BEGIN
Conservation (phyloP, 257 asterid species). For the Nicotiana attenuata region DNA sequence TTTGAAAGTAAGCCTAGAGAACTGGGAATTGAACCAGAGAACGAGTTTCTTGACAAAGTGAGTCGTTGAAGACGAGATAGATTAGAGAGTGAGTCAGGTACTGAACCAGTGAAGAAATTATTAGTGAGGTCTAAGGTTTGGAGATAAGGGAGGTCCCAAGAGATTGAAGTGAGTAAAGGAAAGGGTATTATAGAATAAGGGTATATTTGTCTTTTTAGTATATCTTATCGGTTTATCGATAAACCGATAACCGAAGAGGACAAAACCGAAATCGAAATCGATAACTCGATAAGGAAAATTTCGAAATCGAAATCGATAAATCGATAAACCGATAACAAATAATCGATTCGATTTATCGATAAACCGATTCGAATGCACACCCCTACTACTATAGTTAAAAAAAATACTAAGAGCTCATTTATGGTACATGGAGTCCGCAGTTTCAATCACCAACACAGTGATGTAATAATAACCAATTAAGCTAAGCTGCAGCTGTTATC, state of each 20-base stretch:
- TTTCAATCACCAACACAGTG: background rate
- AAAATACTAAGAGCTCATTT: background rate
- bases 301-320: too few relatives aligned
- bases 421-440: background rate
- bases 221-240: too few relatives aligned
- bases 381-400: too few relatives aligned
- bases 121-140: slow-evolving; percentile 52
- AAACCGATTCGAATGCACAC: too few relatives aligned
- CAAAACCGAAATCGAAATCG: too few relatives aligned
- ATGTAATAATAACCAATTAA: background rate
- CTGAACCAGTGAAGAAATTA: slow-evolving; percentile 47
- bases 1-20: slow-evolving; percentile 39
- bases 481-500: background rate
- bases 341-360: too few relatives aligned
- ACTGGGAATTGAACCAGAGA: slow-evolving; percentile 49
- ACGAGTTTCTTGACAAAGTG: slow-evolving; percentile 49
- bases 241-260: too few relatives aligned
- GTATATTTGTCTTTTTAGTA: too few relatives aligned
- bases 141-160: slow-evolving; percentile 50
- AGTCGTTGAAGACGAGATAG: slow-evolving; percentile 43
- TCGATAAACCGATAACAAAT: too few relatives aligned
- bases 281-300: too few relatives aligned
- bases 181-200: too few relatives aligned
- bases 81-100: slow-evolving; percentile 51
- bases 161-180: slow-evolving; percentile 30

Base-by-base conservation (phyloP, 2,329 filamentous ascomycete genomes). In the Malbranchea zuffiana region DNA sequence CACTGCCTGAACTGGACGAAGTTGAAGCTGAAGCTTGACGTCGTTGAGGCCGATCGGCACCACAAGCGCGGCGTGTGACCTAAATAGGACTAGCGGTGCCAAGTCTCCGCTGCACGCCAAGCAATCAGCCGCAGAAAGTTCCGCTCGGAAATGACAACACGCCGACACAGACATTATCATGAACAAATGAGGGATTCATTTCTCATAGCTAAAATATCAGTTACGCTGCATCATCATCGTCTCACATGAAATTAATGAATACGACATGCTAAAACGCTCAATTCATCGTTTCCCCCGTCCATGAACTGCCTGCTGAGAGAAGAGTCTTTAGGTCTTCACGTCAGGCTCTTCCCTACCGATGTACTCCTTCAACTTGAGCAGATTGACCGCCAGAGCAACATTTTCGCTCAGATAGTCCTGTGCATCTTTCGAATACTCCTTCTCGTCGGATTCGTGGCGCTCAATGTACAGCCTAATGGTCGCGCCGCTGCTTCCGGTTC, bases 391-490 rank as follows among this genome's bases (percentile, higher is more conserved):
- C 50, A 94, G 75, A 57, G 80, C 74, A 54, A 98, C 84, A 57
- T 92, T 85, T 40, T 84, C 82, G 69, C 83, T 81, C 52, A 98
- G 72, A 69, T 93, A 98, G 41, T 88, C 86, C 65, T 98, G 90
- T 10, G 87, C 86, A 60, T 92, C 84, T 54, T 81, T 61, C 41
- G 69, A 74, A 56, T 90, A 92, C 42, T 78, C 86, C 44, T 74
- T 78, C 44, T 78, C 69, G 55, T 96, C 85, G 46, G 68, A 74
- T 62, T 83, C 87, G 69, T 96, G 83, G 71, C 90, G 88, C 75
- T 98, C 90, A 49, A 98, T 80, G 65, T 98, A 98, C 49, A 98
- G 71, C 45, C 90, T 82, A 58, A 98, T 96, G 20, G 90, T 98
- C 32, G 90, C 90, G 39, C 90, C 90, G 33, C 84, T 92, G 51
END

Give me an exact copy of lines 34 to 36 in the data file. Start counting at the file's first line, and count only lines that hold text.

- T 62, T 83, C 87, G 69, T 96, G 83, G 71, C 90, G 88, C 75
- T 98, C 90, A 49, A 98, T 80, G 65, T 98, A 98, C 49, A 98
- G 71, C 45, C 90, T 82, A 58, A 98, T 96, G 20, G 90, T 98